Human body cells have 23 pairs of chromosomes in the nucleus. Twenty two pairs control most of the characteristics. Pair 23 are the sex chromosomes. They carry genes that determine an embryo's sex - whether offspring are male or female:
These photographs show all the chromosomes aligned in pairs.
The blue box shows the two sex chromosomes - these are different sizes, therefore an X (larger chromosome) and a Y (smaller one).
The Y chromosome carries a gene called SRY. It causes the testes to develop. They produce male sex hormones which cause male characteristics to develop. If they are not present female characteristics develop.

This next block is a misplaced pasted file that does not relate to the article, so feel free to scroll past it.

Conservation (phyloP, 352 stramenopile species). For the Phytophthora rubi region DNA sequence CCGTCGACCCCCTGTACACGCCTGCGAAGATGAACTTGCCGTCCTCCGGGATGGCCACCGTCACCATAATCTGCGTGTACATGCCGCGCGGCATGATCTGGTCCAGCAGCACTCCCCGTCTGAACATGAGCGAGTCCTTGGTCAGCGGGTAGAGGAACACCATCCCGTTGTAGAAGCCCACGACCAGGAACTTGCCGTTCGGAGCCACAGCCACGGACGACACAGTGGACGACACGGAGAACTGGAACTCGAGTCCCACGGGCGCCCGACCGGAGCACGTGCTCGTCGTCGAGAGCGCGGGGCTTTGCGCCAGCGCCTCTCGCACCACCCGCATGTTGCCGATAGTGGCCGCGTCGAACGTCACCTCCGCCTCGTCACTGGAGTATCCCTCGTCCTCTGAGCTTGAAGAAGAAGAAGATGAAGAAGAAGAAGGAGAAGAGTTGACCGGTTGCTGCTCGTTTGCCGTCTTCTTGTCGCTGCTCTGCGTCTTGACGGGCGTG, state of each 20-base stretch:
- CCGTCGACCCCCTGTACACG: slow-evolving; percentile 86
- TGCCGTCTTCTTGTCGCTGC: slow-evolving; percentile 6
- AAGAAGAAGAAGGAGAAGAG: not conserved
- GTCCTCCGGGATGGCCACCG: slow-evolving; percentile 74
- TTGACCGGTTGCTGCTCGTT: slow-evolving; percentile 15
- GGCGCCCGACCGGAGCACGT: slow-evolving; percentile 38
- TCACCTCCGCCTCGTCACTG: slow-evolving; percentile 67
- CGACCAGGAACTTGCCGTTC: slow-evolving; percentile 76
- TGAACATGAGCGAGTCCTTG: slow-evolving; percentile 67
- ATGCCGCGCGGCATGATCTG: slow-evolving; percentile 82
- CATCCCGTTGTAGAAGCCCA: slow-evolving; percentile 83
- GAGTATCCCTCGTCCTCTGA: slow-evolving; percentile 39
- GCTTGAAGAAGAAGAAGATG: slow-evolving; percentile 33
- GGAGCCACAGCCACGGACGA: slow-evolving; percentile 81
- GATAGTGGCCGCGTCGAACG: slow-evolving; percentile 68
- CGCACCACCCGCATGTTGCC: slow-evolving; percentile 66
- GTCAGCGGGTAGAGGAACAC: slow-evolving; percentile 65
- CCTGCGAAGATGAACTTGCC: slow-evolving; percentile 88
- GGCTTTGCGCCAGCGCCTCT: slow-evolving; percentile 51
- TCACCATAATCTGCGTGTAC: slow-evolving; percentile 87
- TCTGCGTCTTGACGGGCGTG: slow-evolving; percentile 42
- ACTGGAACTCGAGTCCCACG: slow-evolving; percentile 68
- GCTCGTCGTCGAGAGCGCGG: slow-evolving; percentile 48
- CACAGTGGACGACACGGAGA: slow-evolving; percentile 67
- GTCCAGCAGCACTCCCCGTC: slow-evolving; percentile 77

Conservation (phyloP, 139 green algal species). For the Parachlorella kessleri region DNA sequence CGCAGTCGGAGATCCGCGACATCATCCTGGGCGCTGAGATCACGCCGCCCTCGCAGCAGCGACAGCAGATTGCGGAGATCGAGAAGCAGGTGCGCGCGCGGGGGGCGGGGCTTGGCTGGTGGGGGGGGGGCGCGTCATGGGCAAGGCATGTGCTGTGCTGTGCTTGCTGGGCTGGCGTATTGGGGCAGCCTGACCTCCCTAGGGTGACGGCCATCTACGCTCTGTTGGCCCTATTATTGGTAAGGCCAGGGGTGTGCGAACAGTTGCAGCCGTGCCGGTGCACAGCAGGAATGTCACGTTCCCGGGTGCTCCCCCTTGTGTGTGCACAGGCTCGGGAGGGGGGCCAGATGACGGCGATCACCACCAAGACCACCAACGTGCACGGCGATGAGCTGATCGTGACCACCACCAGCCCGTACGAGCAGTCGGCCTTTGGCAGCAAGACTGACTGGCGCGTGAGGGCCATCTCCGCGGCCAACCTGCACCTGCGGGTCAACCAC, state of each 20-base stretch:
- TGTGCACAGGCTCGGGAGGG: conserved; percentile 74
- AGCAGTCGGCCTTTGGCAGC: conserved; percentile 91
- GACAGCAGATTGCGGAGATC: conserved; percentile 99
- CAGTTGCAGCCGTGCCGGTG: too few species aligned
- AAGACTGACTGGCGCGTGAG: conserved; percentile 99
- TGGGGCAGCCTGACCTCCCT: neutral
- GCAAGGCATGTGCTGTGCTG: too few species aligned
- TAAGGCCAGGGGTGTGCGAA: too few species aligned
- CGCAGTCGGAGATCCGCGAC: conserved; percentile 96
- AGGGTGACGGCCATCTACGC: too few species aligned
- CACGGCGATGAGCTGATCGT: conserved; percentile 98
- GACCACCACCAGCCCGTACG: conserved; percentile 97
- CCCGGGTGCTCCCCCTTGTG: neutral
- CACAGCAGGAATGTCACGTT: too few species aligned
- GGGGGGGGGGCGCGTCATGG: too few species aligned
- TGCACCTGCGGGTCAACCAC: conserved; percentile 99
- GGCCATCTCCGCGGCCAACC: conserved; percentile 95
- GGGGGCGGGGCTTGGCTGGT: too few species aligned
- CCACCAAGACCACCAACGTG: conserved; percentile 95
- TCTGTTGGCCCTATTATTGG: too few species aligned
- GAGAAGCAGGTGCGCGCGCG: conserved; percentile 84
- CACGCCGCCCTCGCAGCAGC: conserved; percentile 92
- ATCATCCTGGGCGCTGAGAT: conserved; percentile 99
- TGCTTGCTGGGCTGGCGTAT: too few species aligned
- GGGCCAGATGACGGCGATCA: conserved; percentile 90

The red box shows the two sex chromosomes - these are the same size, both two X larger chromosomes.
Mothers/female alleles - XX and the fathers/male alleles - XY
The two possible combinations are:
The ratio of female to male offspring is 1:1 - on average, half of the offspring will be girls and half will be boys. This can also be converted into a probability of 50% (XX) and 50% (XY).